Passengers value the south-west region's train service

Mohamed Lilani, who catches the Warrnambool train about once a week or fortnight to visit his children, was on the train during the crash at Pirron Yallock last July.
Mohamed Lilani, who catches the Warrnambool train about once a week or fortnight to visit his children, was on the train during the crash at Pirron Yallock last July.

RELATED:

Sisters Tzigane and Elektra Scholz , from Hawkesdale, regularly catch the train to Melbourne for social reasons.

Sisters Tzigane and Elektra Scholz , from Hawkesdale, regularly catch the train to Melbourne for social reasons.

Looking down the track to a better Warrnambool line

How one collision prompted 20 upgrades on the Warrnambool train line

Delays of up to 40 minutes and outdated rolling stock are all part of the experience on a Warrnambool train trip.

But data released by V/Line reveals not one customer received compensation for its failure to meet punctuality targets on the line in 2016.

More than 140,000 passengers boarded Warrnambool trains each year between 2014 and 2016 and the number is growing. 

When The Standard caught up with passengers on the 12.03pm train to Melbourne on Thursday, it was clear the service is loved and plays a crucial role in people’s lives.

Passenger Mohamed Lilani, who catches the Warrnambool train about once a week or fortnight to visit his children, was on the train during the crash at Pirron Yallock last July.

“I was sleeping then, ‘woah, crash’ and the dust came up from another carriage,” he said.

Mr Lilani said he was alright but experienced shock and had bad dreams after the accident. The Melbourne resident was born in Algeria and has lived in Europe, where he used public transport, including high speed rail, extensively. He said he wished the trip between Melbourne and Warrnambool was faster.

Glenda Boutcher, who was visiting Warrnambool from Shepparton to see her daughter and grandson, had a long journey ahead of her back home, but she said she didn’t mind.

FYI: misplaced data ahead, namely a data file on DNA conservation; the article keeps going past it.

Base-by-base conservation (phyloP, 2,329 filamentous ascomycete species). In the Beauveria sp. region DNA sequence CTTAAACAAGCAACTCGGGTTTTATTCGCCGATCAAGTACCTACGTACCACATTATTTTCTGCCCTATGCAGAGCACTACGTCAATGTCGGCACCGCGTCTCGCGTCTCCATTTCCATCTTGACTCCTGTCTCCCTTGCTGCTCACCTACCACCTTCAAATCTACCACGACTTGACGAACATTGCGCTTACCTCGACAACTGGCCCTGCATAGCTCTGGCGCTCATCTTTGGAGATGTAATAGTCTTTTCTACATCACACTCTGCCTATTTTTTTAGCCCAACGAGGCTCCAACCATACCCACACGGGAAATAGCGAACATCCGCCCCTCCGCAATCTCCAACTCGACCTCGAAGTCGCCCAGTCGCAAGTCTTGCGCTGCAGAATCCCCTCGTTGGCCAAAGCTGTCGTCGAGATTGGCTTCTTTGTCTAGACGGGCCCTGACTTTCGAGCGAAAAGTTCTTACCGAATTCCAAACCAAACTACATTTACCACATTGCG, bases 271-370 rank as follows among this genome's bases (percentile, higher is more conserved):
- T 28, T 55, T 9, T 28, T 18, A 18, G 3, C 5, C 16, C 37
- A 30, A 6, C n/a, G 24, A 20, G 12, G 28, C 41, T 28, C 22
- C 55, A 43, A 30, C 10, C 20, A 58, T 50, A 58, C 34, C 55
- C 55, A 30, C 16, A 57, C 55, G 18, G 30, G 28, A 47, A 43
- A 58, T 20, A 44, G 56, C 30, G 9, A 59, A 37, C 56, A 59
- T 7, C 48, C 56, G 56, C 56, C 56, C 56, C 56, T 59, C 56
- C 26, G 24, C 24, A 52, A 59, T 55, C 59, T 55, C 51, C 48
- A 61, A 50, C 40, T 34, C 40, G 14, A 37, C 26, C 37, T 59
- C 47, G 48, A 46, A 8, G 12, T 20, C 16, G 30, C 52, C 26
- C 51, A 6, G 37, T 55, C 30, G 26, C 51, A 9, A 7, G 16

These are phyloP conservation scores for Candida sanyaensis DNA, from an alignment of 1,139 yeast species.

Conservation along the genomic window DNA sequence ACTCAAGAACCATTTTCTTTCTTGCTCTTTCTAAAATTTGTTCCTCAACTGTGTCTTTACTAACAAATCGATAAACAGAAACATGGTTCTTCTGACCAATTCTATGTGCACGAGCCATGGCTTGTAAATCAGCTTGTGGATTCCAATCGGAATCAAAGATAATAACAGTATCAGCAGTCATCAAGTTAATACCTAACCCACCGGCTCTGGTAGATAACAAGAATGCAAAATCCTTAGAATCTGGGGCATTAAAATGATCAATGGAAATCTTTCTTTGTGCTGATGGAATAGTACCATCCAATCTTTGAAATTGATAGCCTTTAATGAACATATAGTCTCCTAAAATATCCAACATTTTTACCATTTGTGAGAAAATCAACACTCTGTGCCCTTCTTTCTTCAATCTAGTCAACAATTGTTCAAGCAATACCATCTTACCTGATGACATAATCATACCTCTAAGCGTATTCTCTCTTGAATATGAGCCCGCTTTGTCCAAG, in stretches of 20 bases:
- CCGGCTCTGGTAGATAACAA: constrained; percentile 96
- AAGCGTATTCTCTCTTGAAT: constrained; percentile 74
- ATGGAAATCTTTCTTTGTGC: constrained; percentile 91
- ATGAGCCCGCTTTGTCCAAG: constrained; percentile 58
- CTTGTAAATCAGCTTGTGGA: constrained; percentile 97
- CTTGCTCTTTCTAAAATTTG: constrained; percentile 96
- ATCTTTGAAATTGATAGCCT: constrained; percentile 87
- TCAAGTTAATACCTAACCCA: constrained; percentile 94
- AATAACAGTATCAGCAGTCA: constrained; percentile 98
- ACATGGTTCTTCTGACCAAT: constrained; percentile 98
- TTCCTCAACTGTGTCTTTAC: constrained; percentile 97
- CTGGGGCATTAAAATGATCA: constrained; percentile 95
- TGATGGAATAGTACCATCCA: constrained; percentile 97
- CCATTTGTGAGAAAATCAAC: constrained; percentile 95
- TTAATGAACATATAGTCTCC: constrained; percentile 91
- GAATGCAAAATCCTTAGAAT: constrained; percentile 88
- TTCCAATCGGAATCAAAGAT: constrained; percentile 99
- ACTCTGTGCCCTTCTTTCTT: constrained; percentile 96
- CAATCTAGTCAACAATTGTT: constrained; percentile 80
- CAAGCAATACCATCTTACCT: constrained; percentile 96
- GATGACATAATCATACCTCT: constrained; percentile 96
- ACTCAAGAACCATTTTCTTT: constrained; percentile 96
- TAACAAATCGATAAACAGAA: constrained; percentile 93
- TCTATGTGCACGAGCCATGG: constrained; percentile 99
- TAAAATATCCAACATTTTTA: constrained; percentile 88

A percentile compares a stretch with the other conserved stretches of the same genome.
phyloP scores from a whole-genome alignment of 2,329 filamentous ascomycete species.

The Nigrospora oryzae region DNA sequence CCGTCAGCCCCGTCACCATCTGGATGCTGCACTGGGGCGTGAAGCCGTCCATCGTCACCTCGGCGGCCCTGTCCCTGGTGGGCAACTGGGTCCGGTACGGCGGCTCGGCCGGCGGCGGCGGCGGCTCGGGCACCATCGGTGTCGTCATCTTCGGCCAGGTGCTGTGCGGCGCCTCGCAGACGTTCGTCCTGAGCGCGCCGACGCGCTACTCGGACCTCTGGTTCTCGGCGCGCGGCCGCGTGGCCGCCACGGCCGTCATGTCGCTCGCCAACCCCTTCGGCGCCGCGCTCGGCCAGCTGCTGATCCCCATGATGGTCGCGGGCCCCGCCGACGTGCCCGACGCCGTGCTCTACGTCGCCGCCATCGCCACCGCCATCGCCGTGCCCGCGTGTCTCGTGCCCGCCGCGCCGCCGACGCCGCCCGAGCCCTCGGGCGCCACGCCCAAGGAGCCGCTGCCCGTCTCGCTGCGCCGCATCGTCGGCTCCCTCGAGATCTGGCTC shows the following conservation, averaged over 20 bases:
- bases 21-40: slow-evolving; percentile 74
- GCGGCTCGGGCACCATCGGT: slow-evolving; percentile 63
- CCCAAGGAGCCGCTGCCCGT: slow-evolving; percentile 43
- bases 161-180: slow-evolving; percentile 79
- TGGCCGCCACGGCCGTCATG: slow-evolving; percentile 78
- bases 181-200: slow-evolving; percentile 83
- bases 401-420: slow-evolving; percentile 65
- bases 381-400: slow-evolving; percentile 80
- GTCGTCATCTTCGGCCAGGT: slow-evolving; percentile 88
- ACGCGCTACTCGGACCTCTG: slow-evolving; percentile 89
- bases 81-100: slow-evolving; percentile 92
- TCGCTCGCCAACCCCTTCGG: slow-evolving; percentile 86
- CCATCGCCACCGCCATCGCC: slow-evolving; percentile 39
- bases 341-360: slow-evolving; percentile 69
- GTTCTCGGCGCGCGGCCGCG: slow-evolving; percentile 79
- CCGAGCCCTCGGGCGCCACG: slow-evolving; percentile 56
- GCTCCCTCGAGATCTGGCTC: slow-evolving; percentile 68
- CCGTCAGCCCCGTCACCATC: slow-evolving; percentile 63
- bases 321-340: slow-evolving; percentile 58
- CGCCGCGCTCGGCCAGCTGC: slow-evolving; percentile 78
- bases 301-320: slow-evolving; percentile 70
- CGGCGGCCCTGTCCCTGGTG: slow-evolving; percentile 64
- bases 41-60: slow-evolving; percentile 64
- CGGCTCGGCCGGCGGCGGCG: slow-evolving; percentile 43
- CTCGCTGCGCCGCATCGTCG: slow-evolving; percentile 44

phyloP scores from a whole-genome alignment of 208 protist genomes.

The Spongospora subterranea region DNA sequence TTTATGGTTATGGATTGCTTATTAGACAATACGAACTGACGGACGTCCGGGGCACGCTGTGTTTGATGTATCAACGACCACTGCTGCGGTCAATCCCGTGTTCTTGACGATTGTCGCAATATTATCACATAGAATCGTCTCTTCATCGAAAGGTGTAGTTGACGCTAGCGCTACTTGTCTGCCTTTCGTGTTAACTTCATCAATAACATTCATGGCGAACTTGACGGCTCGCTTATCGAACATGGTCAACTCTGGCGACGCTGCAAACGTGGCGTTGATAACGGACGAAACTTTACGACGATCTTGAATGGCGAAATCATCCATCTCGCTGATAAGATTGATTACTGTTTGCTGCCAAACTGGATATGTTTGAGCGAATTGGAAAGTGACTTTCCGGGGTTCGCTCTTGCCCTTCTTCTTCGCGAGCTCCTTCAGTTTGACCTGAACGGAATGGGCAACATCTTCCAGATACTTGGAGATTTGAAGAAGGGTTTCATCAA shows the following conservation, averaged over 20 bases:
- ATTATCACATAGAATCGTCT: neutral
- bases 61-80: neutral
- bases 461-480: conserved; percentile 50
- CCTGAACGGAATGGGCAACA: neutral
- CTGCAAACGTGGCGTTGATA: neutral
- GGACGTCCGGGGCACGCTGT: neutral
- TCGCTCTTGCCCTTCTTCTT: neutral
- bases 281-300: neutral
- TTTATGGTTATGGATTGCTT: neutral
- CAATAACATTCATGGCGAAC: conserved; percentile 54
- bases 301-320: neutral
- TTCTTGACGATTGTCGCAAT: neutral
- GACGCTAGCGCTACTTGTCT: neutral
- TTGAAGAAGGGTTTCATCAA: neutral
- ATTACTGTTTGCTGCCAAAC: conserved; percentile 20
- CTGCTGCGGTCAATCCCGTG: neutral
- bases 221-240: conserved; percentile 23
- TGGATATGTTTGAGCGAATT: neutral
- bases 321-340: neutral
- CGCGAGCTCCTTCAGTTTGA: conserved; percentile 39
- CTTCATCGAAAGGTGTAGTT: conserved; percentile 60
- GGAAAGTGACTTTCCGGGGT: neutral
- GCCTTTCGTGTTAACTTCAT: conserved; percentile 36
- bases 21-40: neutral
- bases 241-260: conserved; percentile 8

“I love the trains, I love the beautiful green scenery around here,” she said.

Ms Boutcher catches V/Line trains at least a couple of times a year.

“It takes us seven hours by car, so to us this is less stress and we beat traffic flow, and in terms of car accidents, you’re a lot safer on the train,” she said.

Sisters Tzigane and Elektra Scholz, from Hawkesdale, regularly catch the train to Melbourne, and both said they wished a better service existed but they had no alternative.

“It’s the only thing we can use, and it’s better than a bus,” Elektra said.

Tzigane lives and studies in Melbourne at the moment. They said they avoided using the train toilets when they travelled because they were never in a good state.

Customers are eligible for compensation if V/Line fails to meet performance targets or if trains run more than 60 minutes late in a single journey.

In 2016, despite the line failing to reach its punctuality performance target of 92 per cent for the entire year –including dropping to just 15.4 per cent in December – no refunds of this kind were issued to customers on the line.

Eight refunds were issued to customers for singe journey delays, at a total cost of $330.

V/Line data showed 32 Warrnambool services were replaced by coaches for all or part of the journey in 2016.